Teacher Feature: Kate Covello

300 hour Hatha Yoga Teacher

100 hour Jivamukti Yoga Teacher

Kate in her element smiling for the camera in a seated forward fold - Paschimottanasana

Kate in her element smiling for the camera in a seated forward fold - Paschimottanasana

My yoga practice, like me, was born in the north. I have practiced and taught yoga in many places, but always with the intention of returning home to the north to share what I’ve learned. 

My first yoga teaching gig was in Montreal in 2011. I had just completed 300 hours of yoga teacher training, and was determined to “make it” as a yoga teacher. I approached every studio within a 10km radius of my house, but the only place that would let me teach was the downtown YMCA and only if I taught for free and…in French! I spoke passable French, but had certainly never spoken in French to a room full of people. Fortunately, all yoga poses have Sanskrit names, so I could get away with my limited French vocabulary by describing the poses using their Sanskrit names. Somehow, I managed to keep that volunteer job for 18 months, in spite of my limited French and limited experience teaching yoga. From that volunteer job in Montreal, I learned a lot of Sanskrit words!

After Montreal, I moved to Whistler where I started practicing with Erin Anderson at White Gold Yoga, a Baptiste-style studio. All power yoga, all the time: sweaty asana practice, constant physical challenge and handstands throughout the practice. I loved it! Eventually, I started teaching at White Gold Yoga and embraced the assertive and demanding style of teaching that this type of practice required. Practicing and teaching in the Baptiste style taught me a lot about using clear language to teach, challenging students to push their limits and how to use yoga as a tool to eliminate mental clutter. The motto of the studio is “live big,” and their ethos is to inspire everyone to have a dream and make it happen. Inspired by the crew at White Gold, I started a yoga blog: www.yogauttara.com The blog posts come in fits and starts; some weeks I’m full of ideas and other times months will go by with no posts at all. I know that a successful blog requires daily or weekly updates and I’ll get there. For now, I’m proud that the blog is live and available for my students to peruse. From WhiteGold Yoga, I learned that sweaty, powerful yoga can clear the mental clutter and make space for me to realize my dreams. 

In November 2014, I relocated to Chamonix, France for a winter. There I stumbled upon a tiny Ashtanga yoga studio, where I faithfully practiced six days per week for five months. I was new to a formal Ashtanga practice, but I enjoyed the discipline that the practice required. I appreciated the repetition of poses and I respected the history of the practice. The studio was simple: no music, no art, no fuss. Just a group of students and their yoga mats, practicing with Hamsa, studio owner. His adherence to the strict tenets of the Ashtanga lineage inspired awe and respect in me. He never deviated from the structure of the series and he taught the same sequence almost every day. Day in, day out, he was there, patiently guiding his students through the ancient ashtanga series and never needing to add his own creative spin to the sequence. From Hamsa, I learned that yoga is a practice of patience and longevity.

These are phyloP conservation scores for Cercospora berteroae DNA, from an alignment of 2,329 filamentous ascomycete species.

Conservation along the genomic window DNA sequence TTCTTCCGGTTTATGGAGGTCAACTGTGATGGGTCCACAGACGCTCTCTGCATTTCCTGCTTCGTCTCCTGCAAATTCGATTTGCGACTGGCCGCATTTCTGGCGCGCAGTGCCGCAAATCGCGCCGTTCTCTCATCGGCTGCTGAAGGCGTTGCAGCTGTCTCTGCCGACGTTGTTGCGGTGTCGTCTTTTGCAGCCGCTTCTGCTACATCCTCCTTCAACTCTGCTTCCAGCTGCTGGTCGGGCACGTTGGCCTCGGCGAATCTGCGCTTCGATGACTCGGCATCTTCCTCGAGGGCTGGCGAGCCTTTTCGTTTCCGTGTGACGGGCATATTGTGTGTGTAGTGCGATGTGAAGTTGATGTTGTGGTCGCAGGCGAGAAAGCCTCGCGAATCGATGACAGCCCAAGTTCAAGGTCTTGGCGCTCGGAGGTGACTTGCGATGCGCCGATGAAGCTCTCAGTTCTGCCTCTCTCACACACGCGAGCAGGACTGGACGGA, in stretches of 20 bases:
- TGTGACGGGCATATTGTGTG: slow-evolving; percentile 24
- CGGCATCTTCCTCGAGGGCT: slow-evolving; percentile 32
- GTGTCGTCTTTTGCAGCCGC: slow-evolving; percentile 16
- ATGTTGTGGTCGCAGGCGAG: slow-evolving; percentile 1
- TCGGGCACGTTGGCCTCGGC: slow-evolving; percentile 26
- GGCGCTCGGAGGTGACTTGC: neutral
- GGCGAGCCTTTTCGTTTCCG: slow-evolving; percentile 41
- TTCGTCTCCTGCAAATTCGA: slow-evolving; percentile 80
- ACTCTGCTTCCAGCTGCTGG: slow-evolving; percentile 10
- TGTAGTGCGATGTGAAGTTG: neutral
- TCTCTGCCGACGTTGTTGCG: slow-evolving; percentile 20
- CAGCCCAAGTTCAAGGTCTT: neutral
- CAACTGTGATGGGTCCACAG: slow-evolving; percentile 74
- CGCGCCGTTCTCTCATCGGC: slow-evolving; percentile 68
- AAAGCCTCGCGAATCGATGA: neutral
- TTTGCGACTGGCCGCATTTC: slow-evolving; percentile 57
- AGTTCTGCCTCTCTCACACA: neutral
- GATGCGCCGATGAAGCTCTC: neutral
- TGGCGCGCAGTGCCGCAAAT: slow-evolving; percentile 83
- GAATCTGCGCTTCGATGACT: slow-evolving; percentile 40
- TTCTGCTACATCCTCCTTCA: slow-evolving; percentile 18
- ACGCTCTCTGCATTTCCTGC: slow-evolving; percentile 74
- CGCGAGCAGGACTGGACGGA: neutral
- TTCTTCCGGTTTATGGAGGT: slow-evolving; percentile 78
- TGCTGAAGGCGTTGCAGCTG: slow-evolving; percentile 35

The most recent development in my yoga journey is a 100-hour certification in the Jivamukti style from Loka Yoga in Whistler, BC. Tina Pashumati James taught me that yoga can be about something. The discipline required for a yoga practice can be applied to a cause or a lifestyle that the yogi believes in. “Stand up for what you believe in,” she would say as all her faithful students rose up to a tall Tadasana (mountain pose). Tina believes that yogis, through the benefit of their practice, have the power to stimulate and change the world. The intention is the focal point of any practice and is solidified in the conscience by moving through a series of physical poses. Yoga is movement linked with breath, guided by an intention. From my training with Tina, I learned that the real benefit of a yoga practice is the setting of intention.

Kate in a beautiful and strong Upward Facing Dog pose - Urdvah Mukha Savasana - in Yellowknife

Kate in a beautiful and strong Upward Facing Dog pose - Urdvah Mukha Savasana - in Yellowknife

All my journeys to yoga studios have always been interspersed with long stays in Yellowknife. The north is my home and my great love. The power of this land is defined by longevity, solitude, stillness and silence. It is these qualities that define my yoga practice. Here in the north, I teach a powerful practice that draws inspiration from the long ashtanga lineage. I consider yoga to be a deeply personal practice where we learn to sit in stillness and solitude. Finally, I usually teach without music because I believe that the meditative quality of the practice can best be achieved with silence. 

So have I “made it” as a yoga teacher? I’ve learned a lot since my very first job in Montreal, but like anything, the more I learn, the less I realize I know. Yoga in its many iterations is something that I love to share with my students. But beyond the power, the physical challenge, the history, the intention, my yoga practice is always inspired by the land which I call home: the Taiga. Taiga Yoga Studio is where I first found yoga, where I found a following of students who choose to come to my classes (thank you), and where I have practiced and taught the most. I consider myself an information scavenger: I go out into the world to learn what I can about the practice and then return home to Taiga the land and Taiga the studio to share my knowledge. I feel so lucky to be able to practice and teach at Taiga Yoga and I look forward to sharing my practice with anyone who wishes to unroll their mat with me.